NS Most of the clinical trials have reported only on overall response. A few have reported on duration of response. In a study of bb2121, the overall response rate was 85%, and 45% of patients had a complete response or stringent complete response. The study of bb2121 originally reported a median progression-free survival (PFS) of 11.8 months. The more recent phase 2 data showed that PFS was approximately 11.3 months with the highest dose.
The LEGEND-2 trial (LCAR-B38M-02 Cells in Treating Relapsed/Refractory [R/R] Multiple Myeloma) from China evaluated LCAR-B38M in patients with relapsed/refractory multiple myeloma. The median PFS was 20 months. The median overall survival was 36 months, and was not reached among patients with a complete response. PFS was longer than that seen with bb2121, but the patient population in the 2 trials was different, as patients in the LEGEND trial had received fewer lines of therapy than those in the study of bb2121. A similar phase 2 study of the same pro-duct, known as JNJ-68284528 in the United States, is ongoing in this country. Preliminary results of this trial, CARTITUDE-1, were presented in 2019. All patients responded, and the complete response rate was 69%. All patients evaluable for minimal residual disease were negative.
H&O What are the toxicities associated with CAR T-cell therapy in multiple myeloma?
NS The adverse events in multiple myeloma are similar to those seen in other cancers. They include cytokine-release syndrome, neurotoxicity, and cytopenias.
H&O Is it known why some patients with multiple myeloma do not respond to treatment with CAR T-cell therapy?
NS The factors that determine whether a patient will respond are not known. Some factors possibly associated with a deep response include in vivo T-cell expansion and T-cell persistence. However, it is not known how to improve expansion and persistence. Response may relate to the original condition of the patient’s T cells, since the T-cell product is autologous. Another factor might be the condition of the patient as a host to receive the T cells.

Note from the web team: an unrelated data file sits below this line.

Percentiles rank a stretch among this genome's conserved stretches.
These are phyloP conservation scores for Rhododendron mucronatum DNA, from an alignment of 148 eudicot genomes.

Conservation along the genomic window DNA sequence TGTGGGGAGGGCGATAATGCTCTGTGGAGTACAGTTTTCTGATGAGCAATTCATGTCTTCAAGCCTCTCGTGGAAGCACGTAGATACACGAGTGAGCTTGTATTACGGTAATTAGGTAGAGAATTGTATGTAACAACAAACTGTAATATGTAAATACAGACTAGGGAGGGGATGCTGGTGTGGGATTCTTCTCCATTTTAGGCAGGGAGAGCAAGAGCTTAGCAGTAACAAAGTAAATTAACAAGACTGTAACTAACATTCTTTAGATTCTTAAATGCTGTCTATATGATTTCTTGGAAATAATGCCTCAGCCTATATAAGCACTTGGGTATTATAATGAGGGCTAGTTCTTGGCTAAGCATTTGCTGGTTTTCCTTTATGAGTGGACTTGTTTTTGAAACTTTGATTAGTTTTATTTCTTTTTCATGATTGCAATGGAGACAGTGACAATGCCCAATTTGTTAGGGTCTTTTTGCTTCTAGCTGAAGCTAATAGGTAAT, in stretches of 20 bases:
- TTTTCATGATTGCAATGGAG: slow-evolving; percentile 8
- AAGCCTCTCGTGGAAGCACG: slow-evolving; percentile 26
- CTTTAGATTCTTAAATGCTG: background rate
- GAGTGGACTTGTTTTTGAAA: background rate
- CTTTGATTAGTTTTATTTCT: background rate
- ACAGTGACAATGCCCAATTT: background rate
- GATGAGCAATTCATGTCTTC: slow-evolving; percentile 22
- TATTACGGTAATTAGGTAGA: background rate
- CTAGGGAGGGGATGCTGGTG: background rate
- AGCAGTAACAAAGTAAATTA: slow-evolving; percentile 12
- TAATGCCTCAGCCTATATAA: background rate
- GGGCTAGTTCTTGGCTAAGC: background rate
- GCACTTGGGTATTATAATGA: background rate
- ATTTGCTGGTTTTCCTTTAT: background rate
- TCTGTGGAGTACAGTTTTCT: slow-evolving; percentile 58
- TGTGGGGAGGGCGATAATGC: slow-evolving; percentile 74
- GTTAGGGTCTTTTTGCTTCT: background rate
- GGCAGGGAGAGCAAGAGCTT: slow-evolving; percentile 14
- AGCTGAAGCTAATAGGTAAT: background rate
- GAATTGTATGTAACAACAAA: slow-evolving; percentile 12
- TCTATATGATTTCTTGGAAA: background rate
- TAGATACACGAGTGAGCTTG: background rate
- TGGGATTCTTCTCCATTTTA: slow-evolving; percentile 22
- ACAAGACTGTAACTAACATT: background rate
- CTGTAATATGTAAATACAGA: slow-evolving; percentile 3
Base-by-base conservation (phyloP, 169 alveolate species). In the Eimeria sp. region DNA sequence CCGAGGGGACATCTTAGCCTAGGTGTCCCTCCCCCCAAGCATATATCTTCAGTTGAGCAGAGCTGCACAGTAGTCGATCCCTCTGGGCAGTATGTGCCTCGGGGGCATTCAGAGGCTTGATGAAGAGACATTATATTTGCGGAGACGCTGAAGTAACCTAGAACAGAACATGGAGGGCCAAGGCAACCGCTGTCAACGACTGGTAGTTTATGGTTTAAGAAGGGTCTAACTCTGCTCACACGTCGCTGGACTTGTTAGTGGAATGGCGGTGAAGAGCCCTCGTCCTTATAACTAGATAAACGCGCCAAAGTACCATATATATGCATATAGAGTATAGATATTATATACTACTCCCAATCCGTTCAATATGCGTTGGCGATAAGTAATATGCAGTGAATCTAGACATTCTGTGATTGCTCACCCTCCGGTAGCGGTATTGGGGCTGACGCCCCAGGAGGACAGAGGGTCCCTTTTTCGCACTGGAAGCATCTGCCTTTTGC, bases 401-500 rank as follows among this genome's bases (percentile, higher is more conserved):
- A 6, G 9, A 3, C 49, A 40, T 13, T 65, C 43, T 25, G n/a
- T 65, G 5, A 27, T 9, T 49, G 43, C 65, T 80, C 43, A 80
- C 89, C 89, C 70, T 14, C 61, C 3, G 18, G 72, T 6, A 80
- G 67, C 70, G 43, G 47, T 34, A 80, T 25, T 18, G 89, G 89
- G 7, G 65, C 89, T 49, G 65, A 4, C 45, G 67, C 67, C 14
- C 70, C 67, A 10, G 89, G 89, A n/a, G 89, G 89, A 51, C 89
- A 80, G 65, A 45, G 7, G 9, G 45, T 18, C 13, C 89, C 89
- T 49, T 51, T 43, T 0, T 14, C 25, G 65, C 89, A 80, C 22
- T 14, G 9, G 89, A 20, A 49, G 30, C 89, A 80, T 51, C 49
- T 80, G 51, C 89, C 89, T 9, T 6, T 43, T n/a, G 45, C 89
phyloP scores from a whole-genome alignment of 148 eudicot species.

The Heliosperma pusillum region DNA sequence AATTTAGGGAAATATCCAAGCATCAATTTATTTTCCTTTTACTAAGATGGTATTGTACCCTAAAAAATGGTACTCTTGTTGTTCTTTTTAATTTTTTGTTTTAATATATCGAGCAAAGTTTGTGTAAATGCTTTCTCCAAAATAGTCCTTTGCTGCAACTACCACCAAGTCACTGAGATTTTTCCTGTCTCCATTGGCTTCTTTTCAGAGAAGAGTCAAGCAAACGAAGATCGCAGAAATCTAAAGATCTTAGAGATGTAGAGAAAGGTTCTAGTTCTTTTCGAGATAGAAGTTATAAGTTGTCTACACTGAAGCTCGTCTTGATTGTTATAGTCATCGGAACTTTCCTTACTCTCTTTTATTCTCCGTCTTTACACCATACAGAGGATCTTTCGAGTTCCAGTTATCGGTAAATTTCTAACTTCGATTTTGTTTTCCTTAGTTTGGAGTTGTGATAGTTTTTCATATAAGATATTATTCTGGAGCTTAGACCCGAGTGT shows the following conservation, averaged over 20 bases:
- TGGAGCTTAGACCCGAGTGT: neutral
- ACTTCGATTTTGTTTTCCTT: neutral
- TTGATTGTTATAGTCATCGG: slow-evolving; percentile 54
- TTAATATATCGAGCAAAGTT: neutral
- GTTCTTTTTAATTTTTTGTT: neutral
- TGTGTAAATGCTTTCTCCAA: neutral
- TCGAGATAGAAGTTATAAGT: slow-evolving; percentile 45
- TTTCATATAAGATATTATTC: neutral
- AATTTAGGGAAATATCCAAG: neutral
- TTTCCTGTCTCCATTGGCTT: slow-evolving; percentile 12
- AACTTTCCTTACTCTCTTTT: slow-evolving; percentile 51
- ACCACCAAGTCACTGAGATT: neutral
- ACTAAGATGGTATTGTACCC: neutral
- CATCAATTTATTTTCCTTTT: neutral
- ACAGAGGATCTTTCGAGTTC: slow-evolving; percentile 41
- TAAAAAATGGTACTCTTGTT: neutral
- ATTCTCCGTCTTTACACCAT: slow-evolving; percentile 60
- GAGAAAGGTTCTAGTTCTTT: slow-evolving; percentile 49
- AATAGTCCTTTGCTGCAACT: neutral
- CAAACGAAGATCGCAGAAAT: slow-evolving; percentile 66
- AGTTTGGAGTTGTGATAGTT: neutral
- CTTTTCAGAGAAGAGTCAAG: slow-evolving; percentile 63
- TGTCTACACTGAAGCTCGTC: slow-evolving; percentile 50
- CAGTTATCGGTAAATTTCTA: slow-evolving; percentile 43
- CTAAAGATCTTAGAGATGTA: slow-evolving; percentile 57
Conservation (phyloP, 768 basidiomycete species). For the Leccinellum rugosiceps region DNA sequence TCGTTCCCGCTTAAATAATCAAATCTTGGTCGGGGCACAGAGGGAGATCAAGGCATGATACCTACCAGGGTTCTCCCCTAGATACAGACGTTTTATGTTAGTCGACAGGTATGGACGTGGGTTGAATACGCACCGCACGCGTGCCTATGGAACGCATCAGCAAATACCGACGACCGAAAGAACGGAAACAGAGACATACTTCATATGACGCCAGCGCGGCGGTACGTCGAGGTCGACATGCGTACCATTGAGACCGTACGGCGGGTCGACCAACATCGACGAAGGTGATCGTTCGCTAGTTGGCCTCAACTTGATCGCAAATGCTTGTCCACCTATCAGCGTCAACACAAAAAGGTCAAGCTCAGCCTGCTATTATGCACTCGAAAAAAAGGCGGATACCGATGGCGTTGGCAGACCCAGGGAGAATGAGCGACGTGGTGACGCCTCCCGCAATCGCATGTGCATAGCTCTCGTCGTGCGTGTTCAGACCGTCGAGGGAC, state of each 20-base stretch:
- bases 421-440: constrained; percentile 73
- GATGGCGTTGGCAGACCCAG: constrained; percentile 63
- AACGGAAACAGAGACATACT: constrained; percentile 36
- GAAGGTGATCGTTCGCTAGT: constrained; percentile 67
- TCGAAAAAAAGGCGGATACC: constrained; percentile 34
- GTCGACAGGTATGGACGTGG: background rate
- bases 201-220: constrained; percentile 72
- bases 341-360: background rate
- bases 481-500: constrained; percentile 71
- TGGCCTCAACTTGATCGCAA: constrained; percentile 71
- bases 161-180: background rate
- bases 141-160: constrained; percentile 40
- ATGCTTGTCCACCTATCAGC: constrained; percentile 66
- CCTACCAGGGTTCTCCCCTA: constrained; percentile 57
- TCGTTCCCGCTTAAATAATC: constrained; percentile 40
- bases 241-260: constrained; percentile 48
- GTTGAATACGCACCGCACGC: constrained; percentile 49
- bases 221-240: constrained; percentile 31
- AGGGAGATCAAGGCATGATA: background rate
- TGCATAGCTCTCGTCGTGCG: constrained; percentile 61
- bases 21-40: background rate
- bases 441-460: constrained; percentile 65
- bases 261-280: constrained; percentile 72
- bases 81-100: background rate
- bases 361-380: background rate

H&O Are there ways to improve the efficacy of CAR T-cell therapy in multiple myeloma?
NS Many groups are evaluating ways to encourage
T cells to persist longer. It may be possible to administer these therapies earlier in the disease course, so that the cells can be generated when a patient’s immune system is less exhausted before multiple lines of treatment. Another strategy might be to target 2 antigens at once. Research groups are evaluating combination strategies, as well as trying to identify novel antigens that have not yet been studied in clinical trials.
H&O What are some needed areas of future research?
NS CAR T-cell therapy is poised to become a valuable tool for patients with relapsed/refractory multiple myeloma. Some patients can receive CAR T-cell therapy and then remain off treatment for months, if not a year. This time off treatment is very valuable to patients. CAR T-cell therapy may not work for all patients, and it will not provide the same duration of response for everyone. Hopefully, better research will provide insight into correlative data that can be used to predict which patients will respond to therapy.
Dr Shah has received research funding from Celgene, Janssen, Bluebird Bio, Sutro Biopharma, and TeneoBio. She has an advisory role for Genentech, Seattle Genetics, Oncopeptides, Karyopharm, Surface Oncology, Precision Biosciences, GSK, Nektar, Amgen, Indapta Therapeutics, Sanofi, BMS, and CareDx. She owns stock in Indapta Therapeutics.